When we get our bikes, we're going to ride the 400 meters to the historic centre, park there and watch people gawk at our motos!
As is tradition, I always try to find an indigenous person to take a picture of when I go out with my camera
Arts and crafts for sale in the tourist centre of Pula
I ask Neda why she doesn't poke around the little curio stores in town, and she replies angrily, "That's what tourists do! I'm not a tourist!" The funny thing is these are *exactly* the same kinds of places that she loves going to when we're traveling. Like... EXACTLY! I stared hard at my new surroundings: the fresh paint on old buildings, new and expensive restaurants, bars and stores in the shells of Corinthian-styled edifices, the UNESCO-type-attraction of Arena that draws all the cameras and wallets out...
I told Neda, "Pula is a total GringoTrail town!" Her eyes widened, "OMG, I never realized it!"
Walking the city streets
Settling into Pula - I stake out my Man-Cave (Man-Corner)
It feels good to have a permanent place where we can settle down again. Neda is happy that there is a kitchen that she can use to cook, and we eat all of her favorite Croatian dishes now that the ingredients are all close at hand. The fridge is pretty much empty as she goes to the market every morning to get fresh groceries before visiting her mom in the hospital. One of Neda's friends is a musician and she lent me her guitar while we're here, which was really nice. Neda's old high-school friends are so compassionate and warm, taking us out almost every evening to keep us company and to keep Neda's thoughts and her mood positive while she attends to her mom.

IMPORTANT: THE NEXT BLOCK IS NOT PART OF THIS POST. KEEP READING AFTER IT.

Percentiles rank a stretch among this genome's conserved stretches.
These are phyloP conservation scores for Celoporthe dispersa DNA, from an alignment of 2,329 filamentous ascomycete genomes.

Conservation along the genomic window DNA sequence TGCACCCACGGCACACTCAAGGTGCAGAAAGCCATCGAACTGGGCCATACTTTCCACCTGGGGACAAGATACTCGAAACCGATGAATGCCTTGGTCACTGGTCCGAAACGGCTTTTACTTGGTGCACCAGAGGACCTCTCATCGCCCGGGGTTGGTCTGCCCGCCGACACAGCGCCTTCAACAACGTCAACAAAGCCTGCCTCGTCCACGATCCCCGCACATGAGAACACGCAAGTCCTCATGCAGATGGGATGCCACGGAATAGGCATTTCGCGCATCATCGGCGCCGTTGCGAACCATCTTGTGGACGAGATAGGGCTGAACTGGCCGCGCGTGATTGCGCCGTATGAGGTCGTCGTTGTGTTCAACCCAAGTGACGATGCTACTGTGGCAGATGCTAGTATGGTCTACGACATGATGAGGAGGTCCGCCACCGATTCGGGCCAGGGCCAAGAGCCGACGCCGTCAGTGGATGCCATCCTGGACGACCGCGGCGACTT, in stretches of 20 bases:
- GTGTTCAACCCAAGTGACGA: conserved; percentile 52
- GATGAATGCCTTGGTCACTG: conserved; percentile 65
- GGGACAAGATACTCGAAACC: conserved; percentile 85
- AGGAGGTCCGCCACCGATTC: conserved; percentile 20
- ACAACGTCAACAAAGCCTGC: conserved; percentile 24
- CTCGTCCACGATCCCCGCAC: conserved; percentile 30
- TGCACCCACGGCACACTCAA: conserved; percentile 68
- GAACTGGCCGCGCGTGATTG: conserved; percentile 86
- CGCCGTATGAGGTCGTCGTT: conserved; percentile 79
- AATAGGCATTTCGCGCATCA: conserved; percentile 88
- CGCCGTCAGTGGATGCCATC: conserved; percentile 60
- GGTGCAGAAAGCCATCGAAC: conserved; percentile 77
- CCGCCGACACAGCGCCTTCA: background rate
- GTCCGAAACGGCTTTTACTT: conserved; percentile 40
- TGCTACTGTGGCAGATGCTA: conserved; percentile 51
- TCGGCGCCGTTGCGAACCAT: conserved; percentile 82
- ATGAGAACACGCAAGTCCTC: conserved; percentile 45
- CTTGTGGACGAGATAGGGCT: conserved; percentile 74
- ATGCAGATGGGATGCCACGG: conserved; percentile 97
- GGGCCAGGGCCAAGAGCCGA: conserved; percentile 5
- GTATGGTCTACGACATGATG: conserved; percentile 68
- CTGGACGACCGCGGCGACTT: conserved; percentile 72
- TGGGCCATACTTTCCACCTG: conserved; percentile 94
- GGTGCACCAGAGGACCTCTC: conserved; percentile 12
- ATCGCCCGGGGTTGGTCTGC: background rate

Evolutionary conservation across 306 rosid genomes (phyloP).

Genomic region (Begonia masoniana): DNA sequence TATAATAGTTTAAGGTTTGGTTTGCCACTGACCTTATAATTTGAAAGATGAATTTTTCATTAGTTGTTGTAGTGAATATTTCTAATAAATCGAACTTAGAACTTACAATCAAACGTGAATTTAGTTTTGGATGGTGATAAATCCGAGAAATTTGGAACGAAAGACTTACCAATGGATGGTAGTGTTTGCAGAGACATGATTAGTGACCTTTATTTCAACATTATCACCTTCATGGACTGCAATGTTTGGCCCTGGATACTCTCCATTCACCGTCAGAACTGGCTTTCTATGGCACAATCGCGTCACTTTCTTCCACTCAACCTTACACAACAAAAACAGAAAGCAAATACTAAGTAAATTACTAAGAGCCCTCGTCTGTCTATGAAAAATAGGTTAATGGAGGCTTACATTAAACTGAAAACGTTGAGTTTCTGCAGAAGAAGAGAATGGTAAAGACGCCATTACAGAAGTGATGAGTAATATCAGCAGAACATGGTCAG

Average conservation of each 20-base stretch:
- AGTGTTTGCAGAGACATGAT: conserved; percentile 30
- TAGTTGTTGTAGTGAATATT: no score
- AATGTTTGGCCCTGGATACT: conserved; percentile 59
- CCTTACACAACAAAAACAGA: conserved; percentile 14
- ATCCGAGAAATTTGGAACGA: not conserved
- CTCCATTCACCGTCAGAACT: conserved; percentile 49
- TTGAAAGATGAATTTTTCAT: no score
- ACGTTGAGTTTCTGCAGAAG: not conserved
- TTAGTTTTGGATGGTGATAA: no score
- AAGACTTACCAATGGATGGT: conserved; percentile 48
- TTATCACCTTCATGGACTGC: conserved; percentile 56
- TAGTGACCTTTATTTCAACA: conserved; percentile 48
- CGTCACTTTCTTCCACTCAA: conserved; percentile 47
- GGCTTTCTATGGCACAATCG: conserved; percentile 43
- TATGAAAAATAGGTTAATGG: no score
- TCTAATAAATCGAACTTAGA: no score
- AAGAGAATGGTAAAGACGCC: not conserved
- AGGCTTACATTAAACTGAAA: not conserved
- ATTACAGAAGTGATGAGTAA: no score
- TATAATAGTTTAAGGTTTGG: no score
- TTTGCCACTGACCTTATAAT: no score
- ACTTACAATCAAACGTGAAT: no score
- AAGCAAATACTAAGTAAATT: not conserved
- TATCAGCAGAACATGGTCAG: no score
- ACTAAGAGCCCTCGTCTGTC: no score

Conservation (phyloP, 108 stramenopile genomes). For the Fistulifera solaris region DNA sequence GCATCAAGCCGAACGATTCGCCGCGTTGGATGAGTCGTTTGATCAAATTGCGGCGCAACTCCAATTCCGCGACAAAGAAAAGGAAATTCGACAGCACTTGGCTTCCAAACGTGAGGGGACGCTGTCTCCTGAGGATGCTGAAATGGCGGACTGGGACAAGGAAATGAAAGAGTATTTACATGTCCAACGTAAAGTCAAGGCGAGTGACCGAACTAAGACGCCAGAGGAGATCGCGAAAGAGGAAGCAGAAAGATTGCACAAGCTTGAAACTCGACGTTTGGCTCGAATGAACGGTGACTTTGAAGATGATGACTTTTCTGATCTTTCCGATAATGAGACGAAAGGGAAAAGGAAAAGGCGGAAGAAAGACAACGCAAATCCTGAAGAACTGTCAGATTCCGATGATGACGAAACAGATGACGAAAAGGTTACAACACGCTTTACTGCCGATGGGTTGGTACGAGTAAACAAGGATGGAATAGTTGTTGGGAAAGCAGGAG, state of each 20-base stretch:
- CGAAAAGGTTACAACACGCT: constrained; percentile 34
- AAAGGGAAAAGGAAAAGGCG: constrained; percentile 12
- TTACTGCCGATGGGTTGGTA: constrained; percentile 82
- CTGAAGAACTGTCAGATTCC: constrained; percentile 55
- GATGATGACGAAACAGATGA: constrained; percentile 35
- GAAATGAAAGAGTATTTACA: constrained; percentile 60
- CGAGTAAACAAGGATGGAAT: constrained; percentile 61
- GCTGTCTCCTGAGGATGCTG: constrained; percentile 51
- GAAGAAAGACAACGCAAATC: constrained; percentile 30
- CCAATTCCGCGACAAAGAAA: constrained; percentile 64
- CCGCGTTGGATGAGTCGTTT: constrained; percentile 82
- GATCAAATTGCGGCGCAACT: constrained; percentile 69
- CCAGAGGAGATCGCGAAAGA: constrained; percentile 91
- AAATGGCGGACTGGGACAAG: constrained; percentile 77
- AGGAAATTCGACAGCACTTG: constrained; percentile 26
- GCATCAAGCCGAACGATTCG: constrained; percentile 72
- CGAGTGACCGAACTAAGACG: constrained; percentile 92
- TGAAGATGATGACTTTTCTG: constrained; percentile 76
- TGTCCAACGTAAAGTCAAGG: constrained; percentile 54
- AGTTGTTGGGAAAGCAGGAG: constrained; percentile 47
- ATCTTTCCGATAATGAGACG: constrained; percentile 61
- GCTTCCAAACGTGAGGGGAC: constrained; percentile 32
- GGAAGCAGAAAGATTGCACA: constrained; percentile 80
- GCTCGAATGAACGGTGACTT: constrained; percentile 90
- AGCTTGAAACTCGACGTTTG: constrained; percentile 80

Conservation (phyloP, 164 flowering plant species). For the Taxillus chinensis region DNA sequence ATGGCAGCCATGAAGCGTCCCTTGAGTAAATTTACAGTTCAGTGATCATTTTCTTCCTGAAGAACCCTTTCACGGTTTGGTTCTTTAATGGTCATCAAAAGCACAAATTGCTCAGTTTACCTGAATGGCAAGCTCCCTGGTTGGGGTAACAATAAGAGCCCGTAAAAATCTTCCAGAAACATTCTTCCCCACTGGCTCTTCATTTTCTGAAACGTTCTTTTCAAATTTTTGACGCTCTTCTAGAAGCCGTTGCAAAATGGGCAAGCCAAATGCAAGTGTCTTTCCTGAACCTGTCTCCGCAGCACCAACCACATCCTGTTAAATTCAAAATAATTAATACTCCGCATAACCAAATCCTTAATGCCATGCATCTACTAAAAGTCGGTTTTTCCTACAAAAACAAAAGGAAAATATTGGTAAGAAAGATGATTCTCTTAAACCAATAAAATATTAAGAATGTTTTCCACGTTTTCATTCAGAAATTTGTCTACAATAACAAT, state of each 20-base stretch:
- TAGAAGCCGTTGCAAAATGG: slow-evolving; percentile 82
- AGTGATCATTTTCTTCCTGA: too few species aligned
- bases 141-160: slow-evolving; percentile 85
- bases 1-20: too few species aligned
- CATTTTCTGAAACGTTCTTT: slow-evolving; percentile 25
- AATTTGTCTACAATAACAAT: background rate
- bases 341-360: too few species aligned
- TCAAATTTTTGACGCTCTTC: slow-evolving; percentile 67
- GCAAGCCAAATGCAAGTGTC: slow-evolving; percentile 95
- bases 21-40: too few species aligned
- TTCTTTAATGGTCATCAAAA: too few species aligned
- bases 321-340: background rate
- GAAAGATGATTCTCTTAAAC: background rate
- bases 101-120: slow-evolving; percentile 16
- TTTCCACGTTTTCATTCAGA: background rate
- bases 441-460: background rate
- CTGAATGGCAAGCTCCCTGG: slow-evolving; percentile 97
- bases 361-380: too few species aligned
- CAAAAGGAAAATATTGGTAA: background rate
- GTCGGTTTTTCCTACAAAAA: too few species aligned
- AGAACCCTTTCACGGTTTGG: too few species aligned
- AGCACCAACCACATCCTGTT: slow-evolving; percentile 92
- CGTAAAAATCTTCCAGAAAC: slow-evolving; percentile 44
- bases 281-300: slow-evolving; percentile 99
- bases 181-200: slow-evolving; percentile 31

More indigenous food, handed down from generation to generation - stuffed peppers
IndigeNeda takes me to all "The Best" places in town. This is "The Best" place in Pula for Burek, a traditional Bosnian cheese pastry
Bust of one of the National Heroes of Yugoslavia
Near the hospital where Neda visits her mom is this interesting-looking building from the communist era. It used to be a military base for the Yugoslavian Army. When the former republic fell apart, the building fell into disuse and was set up as a refugee centre during the war in the mid 90s. Today it is being used as a very funky community centre, with many of its rooms being used by musicians, artists and various other clubs.
Courtyard of the community centre - still has a lot of the old-world communist feel to it
Karlo Rojc Community Centre
Pula hosts quite a lot of festivals and special events each summer. The most well known is the Pula Film Festival, which is mainly an outdoor event held at various locations in the city, including Arena. Unfortunately, Neda and I brought the RideDOT.com rains to Croatia, and it has been unseasonably wet and cold this summer. We attended a couple of films during the festival and one of them got rained out.
Pula Rain Festival
Arena is all lit up for a drier night at the Pula Film Festival
Fireworks over the city kick off the Pula Film Festival
Smoke from the lengthy fireworks display floats past the lights of the Arena,
making it look like a cool flying saucer
Cranes above the shipyard are lit up every night in the summer for the tourists, just like a GringoTrail town